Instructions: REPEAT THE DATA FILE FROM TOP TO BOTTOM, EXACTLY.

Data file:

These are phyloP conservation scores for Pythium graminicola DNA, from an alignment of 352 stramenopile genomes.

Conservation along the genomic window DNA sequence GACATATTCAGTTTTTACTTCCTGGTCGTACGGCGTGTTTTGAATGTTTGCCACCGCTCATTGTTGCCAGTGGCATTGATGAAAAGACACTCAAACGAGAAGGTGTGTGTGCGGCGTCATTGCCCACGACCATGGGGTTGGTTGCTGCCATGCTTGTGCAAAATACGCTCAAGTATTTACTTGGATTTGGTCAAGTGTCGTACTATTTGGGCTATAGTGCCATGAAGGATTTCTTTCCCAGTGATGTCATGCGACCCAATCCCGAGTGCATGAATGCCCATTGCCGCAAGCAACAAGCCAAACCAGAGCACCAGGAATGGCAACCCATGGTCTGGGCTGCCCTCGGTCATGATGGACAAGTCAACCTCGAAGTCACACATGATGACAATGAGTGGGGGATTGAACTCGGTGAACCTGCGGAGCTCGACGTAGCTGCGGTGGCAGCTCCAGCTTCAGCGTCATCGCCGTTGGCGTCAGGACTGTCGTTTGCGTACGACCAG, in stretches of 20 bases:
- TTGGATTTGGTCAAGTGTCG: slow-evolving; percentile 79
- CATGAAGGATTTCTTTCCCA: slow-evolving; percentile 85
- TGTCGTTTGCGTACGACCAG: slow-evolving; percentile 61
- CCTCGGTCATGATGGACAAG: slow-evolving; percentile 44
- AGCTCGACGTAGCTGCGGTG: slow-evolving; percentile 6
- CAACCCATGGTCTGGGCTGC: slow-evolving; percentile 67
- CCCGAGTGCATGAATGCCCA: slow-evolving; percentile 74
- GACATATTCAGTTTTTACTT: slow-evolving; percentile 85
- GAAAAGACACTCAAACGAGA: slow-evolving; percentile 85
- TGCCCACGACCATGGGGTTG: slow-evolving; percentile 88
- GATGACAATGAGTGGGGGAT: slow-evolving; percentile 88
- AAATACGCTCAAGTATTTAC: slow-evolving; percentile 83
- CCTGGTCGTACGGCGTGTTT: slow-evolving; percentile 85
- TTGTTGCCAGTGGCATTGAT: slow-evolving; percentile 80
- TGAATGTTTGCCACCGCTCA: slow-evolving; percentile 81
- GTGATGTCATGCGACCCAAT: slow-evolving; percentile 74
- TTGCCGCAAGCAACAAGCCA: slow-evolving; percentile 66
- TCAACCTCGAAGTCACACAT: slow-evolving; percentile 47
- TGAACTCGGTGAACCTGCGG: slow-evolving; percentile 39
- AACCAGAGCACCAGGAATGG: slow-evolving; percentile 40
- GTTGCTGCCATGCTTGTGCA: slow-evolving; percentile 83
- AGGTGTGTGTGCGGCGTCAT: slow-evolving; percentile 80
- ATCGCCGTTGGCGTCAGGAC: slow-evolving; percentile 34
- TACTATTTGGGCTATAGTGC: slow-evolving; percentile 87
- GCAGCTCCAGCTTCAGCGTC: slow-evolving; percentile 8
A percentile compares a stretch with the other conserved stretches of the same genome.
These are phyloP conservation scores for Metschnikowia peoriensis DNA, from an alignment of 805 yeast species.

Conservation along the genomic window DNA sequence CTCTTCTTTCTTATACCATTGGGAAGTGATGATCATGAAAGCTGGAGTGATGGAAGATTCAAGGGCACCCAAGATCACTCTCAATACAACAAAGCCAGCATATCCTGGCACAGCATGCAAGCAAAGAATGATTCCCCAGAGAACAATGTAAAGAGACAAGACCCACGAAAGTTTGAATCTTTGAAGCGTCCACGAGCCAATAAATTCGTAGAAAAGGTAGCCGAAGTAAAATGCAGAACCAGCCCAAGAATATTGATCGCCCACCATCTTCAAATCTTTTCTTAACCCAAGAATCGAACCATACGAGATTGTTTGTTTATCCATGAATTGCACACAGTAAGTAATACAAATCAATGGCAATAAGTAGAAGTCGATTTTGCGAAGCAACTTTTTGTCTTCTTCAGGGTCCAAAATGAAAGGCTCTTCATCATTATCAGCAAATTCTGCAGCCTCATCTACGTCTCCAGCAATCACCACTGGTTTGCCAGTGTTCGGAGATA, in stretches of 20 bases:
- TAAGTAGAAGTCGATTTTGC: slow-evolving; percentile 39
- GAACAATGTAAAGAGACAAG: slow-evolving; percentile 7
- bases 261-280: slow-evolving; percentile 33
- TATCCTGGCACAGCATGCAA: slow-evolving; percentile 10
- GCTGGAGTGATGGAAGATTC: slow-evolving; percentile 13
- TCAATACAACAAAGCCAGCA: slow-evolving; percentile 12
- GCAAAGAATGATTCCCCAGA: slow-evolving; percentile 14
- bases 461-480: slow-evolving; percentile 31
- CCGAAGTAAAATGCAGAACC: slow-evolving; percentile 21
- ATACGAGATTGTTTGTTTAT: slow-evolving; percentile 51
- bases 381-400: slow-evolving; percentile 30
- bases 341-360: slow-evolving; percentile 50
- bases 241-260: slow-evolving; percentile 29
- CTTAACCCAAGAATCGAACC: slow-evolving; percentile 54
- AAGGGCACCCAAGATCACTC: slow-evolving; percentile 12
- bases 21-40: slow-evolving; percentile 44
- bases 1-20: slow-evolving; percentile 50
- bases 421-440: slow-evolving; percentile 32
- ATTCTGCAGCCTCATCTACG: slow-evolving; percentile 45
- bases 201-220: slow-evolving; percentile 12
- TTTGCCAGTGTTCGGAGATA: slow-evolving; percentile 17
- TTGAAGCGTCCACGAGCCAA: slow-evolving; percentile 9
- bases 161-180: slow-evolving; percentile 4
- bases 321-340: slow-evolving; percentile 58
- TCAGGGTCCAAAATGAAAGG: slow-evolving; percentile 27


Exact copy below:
These are phyloP conservation scores for Pythium graminicola DNA, from an alignment of 352 stramenopile genomes.

Conservation along the genomic window DNA sequence GACATATTCAGTTTTTACTTCCTGGTCGTACGGCGTGTTTTGAATGTTTGCCACCGCTCATTGTTGCCAGTGGCATTGATGAAAAGACACTCAAACGAGAAGGTGTGTGTGCGGCGTCATTGCCCACGACCATGGGGTTGGTTGCTGCCATGCTTGTGCAAAATACGCTCAAGTATTTACTTGGATTTGGTCAAGTGTCGTACTATTTGGGCTATAGTGCCATGAAGGATTTCTTTCCCAGTGATGTCATGCGACCCAATCCCGAGTGCATGAATGCCCATTGCCGCAAGCAACAAGCCAAACCAGAGCACCAGGAATGGCAACCCATGGTCTGGGCTGCCCTCGGTCATGATGGACAAGTCAACCTCGAAGTCACACATGATGACAATGAGTGGGGGATTGAACTCGGTGAACCTGCGGAGCTCGACGTAGCTGCGGTGGCAGCTCCAGCTTCAGCGTCATCGCCGTTGGCGTCAGGACTGTCGTTTGCGTACGACCAG, in stretches of 20 bases:
- TTGGATTTGGTCAAGTGTCG: slow-evolving; percentile 79
- CATGAAGGATTTCTTTCCCA: slow-evolving; percentile 85
- TGTCGTTTGCGTACGACCAG: slow-evolving; percentile 61
- CCTCGGTCATGATGGACAAG: slow-evolving; percentile 44
- AGCTCGACGTAGCTGCGGTG: slow-evolving; percentile 6
- CAACCCATGGTCTGGGCTGC: slow-evolving; percentile 67
- CCCGAGTGCATGAATGCCCA: slow-evolving; percentile 74
- GACATATTCAGTTTTTACTT: slow-evolving; percentile 85
- GAAAAGACACTCAAACGAGA: slow-evolving; percentile 85
- TGCCCACGACCATGGGGTTG: slow-evolving; percentile 88
- GATGACAATGAGTGGGGGAT: slow-evolving; percentile 88
- AAATACGCTCAAGTATTTAC: slow-evolving; percentile 83
- CCTGGTCGTACGGCGTGTTT: slow-evolving; percentile 85
- TTGTTGCCAGTGGCATTGAT: slow-evolving; percentile 80
- TGAATGTTTGCCACCGCTCA: slow-evolving; percentile 81
- GTGATGTCATGCGACCCAAT: slow-evolving; percentile 74
- TTGCCGCAAGCAACAAGCCA: slow-evolving; percentile 66
- TCAACCTCGAAGTCACACAT: slow-evolving; percentile 47
- TGAACTCGGTGAACCTGCGG: slow-evolving; percentile 39
- AACCAGAGCACCAGGAATGG: slow-evolving; percentile 40
- GTTGCTGCCATGCTTGTGCA: slow-evolving; percentile 83
- AGGTGTGTGTGCGGCGTCAT: slow-evolving; percentile 80
- ATCGCCGTTGGCGTCAGGAC: slow-evolving; percentile 34
- TACTATTTGGGCTATAGTGC: slow-evolving; percentile 87
- GCAGCTCCAGCTTCAGCGTC: slow-evolving; percentile 8
A percentile compares a stretch with the other conserved stretches of the same genome.
These are phyloP conservation scores for Metschnikowia peoriensis DNA, from an alignment of 805 yeast species.

Conservation along the genomic window DNA sequence CTCTTCTTTCTTATACCATTGGGAAGTGATGATCATGAAAGCTGGAGTGATGGAAGATTCAAGGGCACCCAAGATCACTCTCAATACAACAAAGCCAGCATATCCTGGCACAGCATGCAAGCAAAGAATGATTCCCCAGAGAACAATGTAAAGAGACAAGACCCACGAAAGTTTGAATCTTTGAAGCGTCCACGAGCCAATAAATTCGTAGAAAAGGTAGCCGAAGTAAAATGCAGAACCAGCCCAAGAATATTGATCGCCCACCATCTTCAAATCTTTTCTTAACCCAAGAATCGAACCATACGAGATTGTTTGTTTATCCATGAATTGCACACAGTAAGTAATACAAATCAATGGCAATAAGTAGAAGTCGATTTTGCGAAGCAACTTTTTGTCTTCTTCAGGGTCCAAAATGAAAGGCTCTTCATCATTATCAGCAAATTCTGCAGCCTCATCTACGTCTCCAGCAATCACCACTGGTTTGCCAGTGTTCGGAGATA, in stretches of 20 bases:
- TAAGTAGAAGTCGATTTTGC: slow-evolving; percentile 39
- GAACAATGTAAAGAGACAAG: slow-evolving; percentile 7
- bases 261-280: slow-evolving; percentile 33
- TATCCTGGCACAGCATGCAA: slow-evolving; percentile 10
- GCTGGAGTGATGGAAGATTC: slow-evolving; percentile 13
- TCAATACAACAAAGCCAGCA: slow-evolving; percentile 12
- GCAAAGAATGATTCCCCAGA: slow-evolving; percentile 14
- bases 461-480: slow-evolving; percentile 31
- CCGAAGTAAAATGCAGAACC: slow-evolving; percentile 21
- ATACGAGATTGTTTGTTTAT: slow-evolving; percentile 51
- bases 381-400: slow-evolving; percentile 30
- bases 341-360: slow-evolving; percentile 50
- bases 241-260: slow-evolving; percentile 29
- CTTAACCCAAGAATCGAACC: slow-evolving; percentile 54
- AAGGGCACCCAAGATCACTC: slow-evolving; percentile 12
- bases 21-40: slow-evolving; percentile 44
- bases 1-20: slow-evolving; percentile 50
- bases 421-440: slow-evolving; percentile 32
- ATTCTGCAGCCTCATCTACG: slow-evolving; percentile 45
- bases 201-220: slow-evolving; percentile 12
- TTTGCCAGTGTTCGGAGATA: slow-evolving; percentile 17
- TTGAAGCGTCCACGAGCCAA: slow-evolving; percentile 9
- bases 161-180: slow-evolving; percentile 4
- bases 321-340: slow-evolving; percentile 58
- TCAGGGTCCAAAATGAAAGG: slow-evolving; percentile 27